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By Senator FRYE:
Q. It is a pretty expensive business?-A. Yes, sir.

By Senator SaulSBURY:
Q. If the men down South found it profitable, they would go into the business?-
A. This is no shore fishing, you understand. This deep-sea fishing requires large
vessels and an expensive outfit. A vessel's outfit would cost from $10,000 to $18,000.
It is too precarious, and it has been called a lottery.


Gloucester has within the last two years lost, in provisions, vessels, and boats, several hundred thousand dollars in Southern tishing. But once in a while one vegsel will make a good stock. It is like a lottery-one loses and another makes a fortune.


There is nothing against any locality that would enter into the case one particle. There is no feeling among the fishermen. There is no desire to deprive any man in any locality of his rights.

Šenator ŠAULSBURY. I was not thinking so much of the fishing interest as I was of the community who consume. I understand that the cans of spring fish are sold cheaper than those which are put up at a later season, and are better fish. If, therefore, you take away the privilege of a certain class of supplying poor people, the question is whether you would not deprive them of the opportunity of purchasing any fish and force them to do without.

Mr. WRIGHTINGTON. The quantity of these Southern fish canned is very small. The principal use they are put to is to salt them in barrels and packages.

Senator SAULSBURY. You mean that in that form they are sold better and at a lower figure than the fish caught at a later season?


The WITNESS. I would like to ask Mr. Wrightington if the better quality of mackerel are not sold as cheap and often cheaper than the early ones.

That is the case, isn't it?

Mr. WRIGHTINGTON. No; I don't know that it is. Of course, the price of fresh fish is determined to some extent by the quantity on hand, as well as by other considerations.


PROVINCETOWN, Mass., October 1, 1886. Edwin P. Cook sworn and examined.

By Senator EDMUNDS:
Q. What is your age?-A. Forty-three.
Q. Where do you live?-A. Wellfeet.
Q. What is your occupation?-A. Fish dealer.
Q. What kind of fish do you deal in?-A. Mackerel, at the present time.
Q. Have you ever dealt in any other kinds?-A. I have.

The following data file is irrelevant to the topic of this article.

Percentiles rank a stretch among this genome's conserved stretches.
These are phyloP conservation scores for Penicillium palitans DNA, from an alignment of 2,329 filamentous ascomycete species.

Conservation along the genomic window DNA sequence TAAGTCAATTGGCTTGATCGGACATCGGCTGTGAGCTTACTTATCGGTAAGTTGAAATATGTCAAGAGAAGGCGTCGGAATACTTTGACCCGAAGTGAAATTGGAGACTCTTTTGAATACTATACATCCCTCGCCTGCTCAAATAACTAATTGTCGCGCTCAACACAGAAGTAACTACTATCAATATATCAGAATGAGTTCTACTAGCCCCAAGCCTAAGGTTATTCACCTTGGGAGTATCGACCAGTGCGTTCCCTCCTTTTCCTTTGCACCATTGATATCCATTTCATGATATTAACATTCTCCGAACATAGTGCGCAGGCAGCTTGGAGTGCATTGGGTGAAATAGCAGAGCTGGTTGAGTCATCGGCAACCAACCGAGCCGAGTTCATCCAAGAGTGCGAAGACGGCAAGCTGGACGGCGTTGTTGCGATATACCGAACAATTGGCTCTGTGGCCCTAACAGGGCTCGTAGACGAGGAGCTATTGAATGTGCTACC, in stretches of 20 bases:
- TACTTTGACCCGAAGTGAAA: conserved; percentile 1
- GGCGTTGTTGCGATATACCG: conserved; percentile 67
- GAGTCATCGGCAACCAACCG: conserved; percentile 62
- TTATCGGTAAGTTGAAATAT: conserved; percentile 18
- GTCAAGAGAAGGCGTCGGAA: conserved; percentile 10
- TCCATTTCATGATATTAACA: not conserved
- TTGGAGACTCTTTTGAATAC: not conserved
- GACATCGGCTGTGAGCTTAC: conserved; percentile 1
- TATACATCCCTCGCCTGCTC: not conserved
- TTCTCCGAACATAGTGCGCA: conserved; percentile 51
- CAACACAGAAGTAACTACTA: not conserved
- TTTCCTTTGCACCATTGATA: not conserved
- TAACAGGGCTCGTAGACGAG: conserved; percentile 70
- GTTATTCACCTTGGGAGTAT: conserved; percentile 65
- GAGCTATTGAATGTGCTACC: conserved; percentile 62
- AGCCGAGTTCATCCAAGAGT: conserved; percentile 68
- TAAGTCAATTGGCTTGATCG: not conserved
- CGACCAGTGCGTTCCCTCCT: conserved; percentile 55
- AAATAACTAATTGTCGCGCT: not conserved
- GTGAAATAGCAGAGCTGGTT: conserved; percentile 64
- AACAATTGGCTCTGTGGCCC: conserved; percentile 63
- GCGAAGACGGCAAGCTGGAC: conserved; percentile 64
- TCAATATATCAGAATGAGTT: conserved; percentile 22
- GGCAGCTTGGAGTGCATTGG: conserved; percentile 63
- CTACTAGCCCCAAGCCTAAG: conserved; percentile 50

Q. How long?-A. I was in the codfish business one year.


Q. Where do the mackerel come from that you deal in?-A. The shores of St. Lawrence Bay.

Q. Have any vessels from your place been up there this year?–A. Very few.

Q. Did they have much of a catch?-A. It was not a successful voyage to them this year. There was only one vessel that brought in a full fare.


(1. Where are the mackerel generally caught up there, in respect of the inshore line, as it is called?

The Witness. Where I have been in the bay myself? Do you mean my knowledge? Senator Edmunds. Yes, your knowledge, and information as well.


A. I have been up there three years. One year we caught the most of our fish off
Magdalen Islands. One year our voyage was off Cape Escuminac and off Cape Prince
Edwards Island.

Q. How near the shore were your catches made?-A. Within about a mile of shore.
Off Escuminac we fished very near the shore.

Q. Did you fish near the shore because the fish were there, or because it was more convenient, or why?-A. The schools were there at that time, and that was the best fishing, of course.

Q. How long was that ago?-A. That was eighteen years ago.
Q. You have not been up there since that time?-A. Not since.

Q. What is your information as to where our people fish up there?-A. They fish on the same grounds I have named, except Magdalen Islands; they haven't fished around there this season.


Q. What do you do up there for bait for mackerel; or do you fish with nets entirely?-A. We fish entirely with seines.

Q. So that the bait question is not a disturbing element?—A. No, sir.


Q. Where are the codfish caught up there that you deal in?-A. I am not dealing in codfish at the present time. I believe the last I had was caught on the Grand Banks.

Q. You do not deal in codfish now?-A. No, sir; I do not.

Q. Where are most of the codfish taken that come to Provincetown?-A. I have the only vessel in the place, and the only one for some twenty-five or thirty years.


Q. Your vessels are all mackerel catchers?-A. Yes, sir.

Q. What is the character of the mackerel that you catch up there compared with those caught off our coast, in respect of quality?--A. They are not so good as our shore mackerel.

Q. What is the reason? Are they not so large or so fat?-A. They are sometimes larger, but not so white and fat as our shore mackerel.

Q. But they are precisely the same fish, I suppose?-A. Yes, sir.


Q. What is your information from all these fishermen, and what is your own knowledge gained from experience in the business, in regard to the effect that the treaty of 1870 had upon your fishing interests—that treaty giving the British people the right to bring in fish free?-A. I think it was ruinous to the business. It drove me out of one branch of the business entirely, and caused me to lose every dollar I had put into it.

Q. What was its effect upon the retail market, so far as you know?
The WITNESS. Shall I state what I sold my fish for?
Senator EDMUNDS. Yes.